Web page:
The Irish Guards (IG), part of the Guards Division, is one of the elite Foot Guards regiments of the British Army.
Along with the Royal Irish Regiment, it is one of the two Irish regiments remaining in the British Army. The Irish Guards recruit in Northern Ireland and the Irish neighbourhoods of major British cities. Restrictions in the Republic of Ireland's Defence Act make it illegal to induce, procure or persuade enlistment of any citizen of the Republic of Ireland into the military of another state, however people from that country do enlist in the regiment. Recently, the regiment has also seen several "non-traditional" recruits, notably Zimbabwean Christopher Muzvuru, who qualified as a piper before becoming one of the regiment's two fatal casualties in Iraq in 2003.
Historically, Irish Guards officers were often drawn from British public schools, particularly those with a Roman Catholic affiliation, such as Ampleforth College, Downside School and Stonyhurst College. This is less common in recent times. In November 1942 Jean, Grand Duke of Luxembourg joined the British Army as a volunteer in Irish Guards.
The Irish guards have fought in every major conflict since their creation and are well known for their fighting spirit and professionalism.
One way to distinguish between the five regiments of Foot Guards is the spacing of the buttons on their tunics. The Irish Guards have buttons arranged in groups of four as they were the fourth Foot Guards regiment to be founded. They also have a prominent St. Patrick's blue plume on the right side of their bearskins.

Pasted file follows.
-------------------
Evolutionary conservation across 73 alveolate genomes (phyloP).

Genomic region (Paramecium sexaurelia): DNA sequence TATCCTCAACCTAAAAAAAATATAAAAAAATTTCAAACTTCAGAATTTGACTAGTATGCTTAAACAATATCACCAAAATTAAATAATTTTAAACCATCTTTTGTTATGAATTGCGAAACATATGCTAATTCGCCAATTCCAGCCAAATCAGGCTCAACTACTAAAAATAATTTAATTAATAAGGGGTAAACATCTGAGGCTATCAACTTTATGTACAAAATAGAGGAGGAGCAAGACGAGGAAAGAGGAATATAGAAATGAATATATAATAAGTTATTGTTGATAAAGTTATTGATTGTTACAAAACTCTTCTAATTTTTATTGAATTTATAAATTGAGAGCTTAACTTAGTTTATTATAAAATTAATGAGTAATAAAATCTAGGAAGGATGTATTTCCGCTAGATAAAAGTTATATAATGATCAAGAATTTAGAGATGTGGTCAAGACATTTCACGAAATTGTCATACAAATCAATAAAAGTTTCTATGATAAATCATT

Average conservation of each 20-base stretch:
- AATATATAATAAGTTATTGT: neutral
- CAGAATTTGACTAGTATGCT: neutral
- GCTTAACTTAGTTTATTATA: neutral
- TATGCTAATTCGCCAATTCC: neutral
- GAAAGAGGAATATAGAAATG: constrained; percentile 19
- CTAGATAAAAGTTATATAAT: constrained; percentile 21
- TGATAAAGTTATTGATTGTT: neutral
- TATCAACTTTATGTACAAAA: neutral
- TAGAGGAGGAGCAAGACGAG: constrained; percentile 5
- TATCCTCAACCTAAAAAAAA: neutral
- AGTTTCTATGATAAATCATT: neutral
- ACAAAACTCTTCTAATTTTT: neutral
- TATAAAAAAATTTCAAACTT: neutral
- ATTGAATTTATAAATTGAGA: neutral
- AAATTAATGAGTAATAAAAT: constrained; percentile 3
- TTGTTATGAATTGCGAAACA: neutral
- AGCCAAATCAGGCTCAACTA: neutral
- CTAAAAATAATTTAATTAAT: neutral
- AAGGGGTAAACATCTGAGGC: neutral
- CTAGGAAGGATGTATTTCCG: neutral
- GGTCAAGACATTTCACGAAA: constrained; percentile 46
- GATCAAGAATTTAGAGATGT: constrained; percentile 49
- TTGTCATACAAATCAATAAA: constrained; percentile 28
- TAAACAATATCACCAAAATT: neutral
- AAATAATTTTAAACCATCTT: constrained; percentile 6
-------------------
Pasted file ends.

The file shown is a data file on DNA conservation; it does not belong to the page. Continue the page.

Other articles related to "guard, irish guards, guards, irish":
... Two battalions of the 20th Guard Brigade the 2nd Irish Guards (REPORT ON THE OPERATIONS OF 2ND BATTALION IRISH GUARDS IN THE BOULOGNE AREA FROM TUESDAY 21ST MAY ... The Irish Guards had taken up a position with their right flank at La Postel on the coast and their left on the banks of the River Liane the Welsh Guards ... Brigadier Fox-Pitt asked for 150 Pioneers to be sent to reinforce the Welsh Guards ...
... The Band of the Irish Guards is one of five Bands in the Foot Guards Regiment's in the Household Division whose main role is to guard the British monarch ... Unlike the 1st Battalion, Irish Guards, which moves to various duty stations around the world, the Band, is based permanently at Wellington Barracks in St James's ...
... In 1935 he joined the Irish Guards ... He was Commanding Officer of 3 Bn Irish Guards in 1945, and again in 1947, and of 1 Bn Irish Guards from 1951 to 1954 ...
... Like the Scots Guards, the Irish Guards also boast a distinctive national feature in their pipe band ... Uniquely in the British Army, the Irish Guards ensemble is referred to as the "Drums and Pipes," rather than the "Pipes and Drums." (Since drums were carried by British soldiers ... They were trained by the London Irish Rifles and adopted their pattern of uniform, including the practice of wearing the caubeen badge over the right eye ...
Famous quotes containing the words guards and/or irish:
“The intelligent have a right over the ignorant, namely, the right of instructing them. The right punishment of one out of tune, is to make him play in tune; the fine which the good, refusing to govern, ought to pay, is, to be governed by a worse man; that his guards shall not handle gold and silver, but shall be instructed that there is gold and silver in their souls, which will make men willing to give them every thing which they need.”
—Ralph Waldo Emerson (18031882)
“I was the rectors son, born to the anglican order,
Banned for ever from the candles of the Irish poor;
The Chichesters knelt in marble at the end of a transept
With ruffs about their necks, their portion sure.”
—Louis MacNeice (19071963)